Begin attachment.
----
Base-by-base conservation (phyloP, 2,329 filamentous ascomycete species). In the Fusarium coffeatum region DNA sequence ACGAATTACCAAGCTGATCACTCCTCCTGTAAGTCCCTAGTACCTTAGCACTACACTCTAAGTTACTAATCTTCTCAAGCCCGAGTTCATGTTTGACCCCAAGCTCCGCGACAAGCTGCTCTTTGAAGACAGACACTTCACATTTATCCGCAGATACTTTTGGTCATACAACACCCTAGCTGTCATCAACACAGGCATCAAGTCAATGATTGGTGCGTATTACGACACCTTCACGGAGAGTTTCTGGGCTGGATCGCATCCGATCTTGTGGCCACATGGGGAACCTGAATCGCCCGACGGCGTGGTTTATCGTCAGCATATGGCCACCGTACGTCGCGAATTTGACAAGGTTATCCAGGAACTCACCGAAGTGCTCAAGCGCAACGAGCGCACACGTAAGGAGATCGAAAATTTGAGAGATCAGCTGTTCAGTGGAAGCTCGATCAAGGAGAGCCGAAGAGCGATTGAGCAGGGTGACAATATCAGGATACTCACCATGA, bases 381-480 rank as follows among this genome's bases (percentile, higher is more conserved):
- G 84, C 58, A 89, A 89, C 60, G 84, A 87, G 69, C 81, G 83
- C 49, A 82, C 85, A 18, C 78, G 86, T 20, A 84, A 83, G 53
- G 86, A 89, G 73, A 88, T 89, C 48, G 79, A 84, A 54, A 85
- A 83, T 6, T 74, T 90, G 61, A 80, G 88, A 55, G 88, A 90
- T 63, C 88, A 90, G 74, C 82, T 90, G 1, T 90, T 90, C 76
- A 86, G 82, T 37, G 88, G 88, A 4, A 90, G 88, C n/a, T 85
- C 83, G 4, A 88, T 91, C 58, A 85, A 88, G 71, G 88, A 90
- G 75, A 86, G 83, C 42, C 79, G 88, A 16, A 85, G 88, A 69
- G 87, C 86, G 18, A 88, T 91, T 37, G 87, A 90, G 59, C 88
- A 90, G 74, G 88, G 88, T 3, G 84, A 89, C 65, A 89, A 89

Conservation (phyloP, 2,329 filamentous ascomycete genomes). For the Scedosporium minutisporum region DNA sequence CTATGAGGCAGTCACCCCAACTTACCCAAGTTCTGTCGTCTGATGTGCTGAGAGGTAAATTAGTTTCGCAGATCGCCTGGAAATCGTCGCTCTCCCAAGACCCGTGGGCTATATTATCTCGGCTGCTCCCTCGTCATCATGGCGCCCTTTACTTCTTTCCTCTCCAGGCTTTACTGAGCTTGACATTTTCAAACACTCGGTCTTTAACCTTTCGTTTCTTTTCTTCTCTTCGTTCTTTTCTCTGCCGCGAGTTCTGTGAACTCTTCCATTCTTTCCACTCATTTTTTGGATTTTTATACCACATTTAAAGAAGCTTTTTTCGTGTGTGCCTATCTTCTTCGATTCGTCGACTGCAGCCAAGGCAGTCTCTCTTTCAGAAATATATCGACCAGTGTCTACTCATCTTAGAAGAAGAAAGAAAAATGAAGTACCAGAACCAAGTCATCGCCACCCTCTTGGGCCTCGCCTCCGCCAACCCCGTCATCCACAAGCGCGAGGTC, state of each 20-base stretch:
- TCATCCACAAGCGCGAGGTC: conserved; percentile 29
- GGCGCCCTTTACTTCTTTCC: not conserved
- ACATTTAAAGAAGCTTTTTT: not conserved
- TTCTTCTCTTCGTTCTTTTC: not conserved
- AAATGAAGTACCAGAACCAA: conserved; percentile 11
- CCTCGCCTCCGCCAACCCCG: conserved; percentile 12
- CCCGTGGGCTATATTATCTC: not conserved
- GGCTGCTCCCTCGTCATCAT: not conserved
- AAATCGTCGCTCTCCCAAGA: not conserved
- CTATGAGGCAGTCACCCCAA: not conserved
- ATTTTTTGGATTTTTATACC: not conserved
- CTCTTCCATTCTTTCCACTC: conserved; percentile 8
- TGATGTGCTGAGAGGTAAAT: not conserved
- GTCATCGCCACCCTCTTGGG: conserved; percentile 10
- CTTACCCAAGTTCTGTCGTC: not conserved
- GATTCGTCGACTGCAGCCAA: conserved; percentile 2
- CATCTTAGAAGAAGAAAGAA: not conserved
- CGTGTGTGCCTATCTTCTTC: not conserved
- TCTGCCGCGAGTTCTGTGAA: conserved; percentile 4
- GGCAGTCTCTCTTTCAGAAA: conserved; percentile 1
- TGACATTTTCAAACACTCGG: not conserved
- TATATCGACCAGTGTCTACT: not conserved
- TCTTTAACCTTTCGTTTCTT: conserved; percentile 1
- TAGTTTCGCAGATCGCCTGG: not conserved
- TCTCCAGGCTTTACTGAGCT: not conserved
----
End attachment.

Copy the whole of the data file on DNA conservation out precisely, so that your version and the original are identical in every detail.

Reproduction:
Base-by-base conservation (phyloP, 2,329 filamentous ascomycete species). In the Fusarium coffeatum region DNA sequence ACGAATTACCAAGCTGATCACTCCTCCTGTAAGTCCCTAGTACCTTAGCACTACACTCTAAGTTACTAATCTTCTCAAGCCCGAGTTCATGTTTGACCCCAAGCTCCGCGACAAGCTGCTCTTTGAAGACAGACACTTCACATTTATCCGCAGATACTTTTGGTCATACAACACCCTAGCTGTCATCAACACAGGCATCAAGTCAATGATTGGTGCGTATTACGACACCTTCACGGAGAGTTTCTGGGCTGGATCGCATCCGATCTTGTGGCCACATGGGGAACCTGAATCGCCCGACGGCGTGGTTTATCGTCAGCATATGGCCACCGTACGTCGCGAATTTGACAAGGTTATCCAGGAACTCACCGAAGTGCTCAAGCGCAACGAGCGCACACGTAAGGAGATCGAAAATTTGAGAGATCAGCTGTTCAGTGGAAGCTCGATCAAGGAGAGCCGAAGAGCGATTGAGCAGGGTGACAATATCAGGATACTCACCATGA, bases 381-480 rank as follows among this genome's bases (percentile, higher is more conserved):
- G 84, C 58, A 89, A 89, C 60, G 84, A 87, G 69, C 81, G 83
- C 49, A 82, C 85, A 18, C 78, G 86, T 20, A 84, A 83, G 53
- G 86, A 89, G 73, A 88, T 89, C 48, G 79, A 84, A 54, A 85
- A 83, T 6, T 74, T 90, G 61, A 80, G 88, A 55, G 88, A 90
- T 63, C 88, A 90, G 74, C 82, T 90, G 1, T 90, T 90, C 76
- A 86, G 82, T 37, G 88, G 88, A 4, A 90, G 88, C n/a, T 85
- C 83, G 4, A 88, T 91, C 58, A 85, A 88, G 71, G 88, A 90
- G 75, A 86, G 83, C 42, C 79, G 88, A 16, A 85, G 88, A 69
- G 87, C 86, G 18, A 88, T 91, T 37, G 87, A 90, G 59, C 88
- A 90, G 74, G 88, G 88, T 3, G 84, A 89, C 65, A 89, A 89

Conservation (phyloP, 2,329 filamentous ascomycete genomes). For the Scedosporium minutisporum region DNA sequence CTATGAGGCAGTCACCCCAACTTACCCAAGTTCTGTCGTCTGATGTGCTGAGAGGTAAATTAGTTTCGCAGATCGCCTGGAAATCGTCGCTCTCCCAAGACCCGTGGGCTATATTATCTCGGCTGCTCCCTCGTCATCATGGCGCCCTTTACTTCTTTCCTCTCCAGGCTTTACTGAGCTTGACATTTTCAAACACTCGGTCTTTAACCTTTCGTTTCTTTTCTTCTCTTCGTTCTTTTCTCTGCCGCGAGTTCTGTGAACTCTTCCATTCTTTCCACTCATTTTTTGGATTTTTATACCACATTTAAAGAAGCTTTTTTCGTGTGTGCCTATCTTCTTCGATTCGTCGACTGCAGCCAAGGCAGTCTCTCTTTCAGAAATATATCGACCAGTGTCTACTCATCTTAGAAGAAGAAAGAAAAATGAAGTACCAGAACCAAGTCATCGCCACCCTCTTGGGCCTCGCCTCCGCCAACCCCGTCATCCACAAGCGCGAGGTC, state of each 20-base stretch:
- TCATCCACAAGCGCGAGGTC: conserved; percentile 29
- GGCGCCCTTTACTTCTTTCC: not conserved
- ACATTTAAAGAAGCTTTTTT: not conserved
- TTCTTCTCTTCGTTCTTTTC: not conserved
- AAATGAAGTACCAGAACCAA: conserved; percentile 11
- CCTCGCCTCCGCCAACCCCG: conserved; percentile 12
- CCCGTGGGCTATATTATCTC: not conserved
- GGCTGCTCCCTCGTCATCAT: not conserved
- AAATCGTCGCTCTCCCAAGA: not conserved
- CTATGAGGCAGTCACCCCAA: not conserved
- ATTTTTTGGATTTTTATACC: not conserved
- CTCTTCCATTCTTTCCACTC: conserved; percentile 8
- TGATGTGCTGAGAGGTAAAT: not conserved
- GTCATCGCCACCCTCTTGGG: conserved; percentile 10
- CTTACCCAAGTTCTGTCGTC: not conserved
- GATTCGTCGACTGCAGCCAA: conserved; percentile 2
- CATCTTAGAAGAAGAAAGAA: not conserved
- CGTGTGTGCCTATCTTCTTC: not conserved
- TCTGCCGCGAGTTCTGTGAA: conserved; percentile 4
- GGCAGTCTCTCTTTCAGAAA: conserved; percentile 1
- TGACATTTTCAAACACTCGG: not conserved
- TATATCGACCAGTGTCTACT: not conserved
- TCTTTAACCTTTCGTTTCTT: conserved; percentile 1
- TAGTTTCGCAGATCGCCTGG: not conserved
- TCTCCAGGCTTTACTGAGCT: not conserved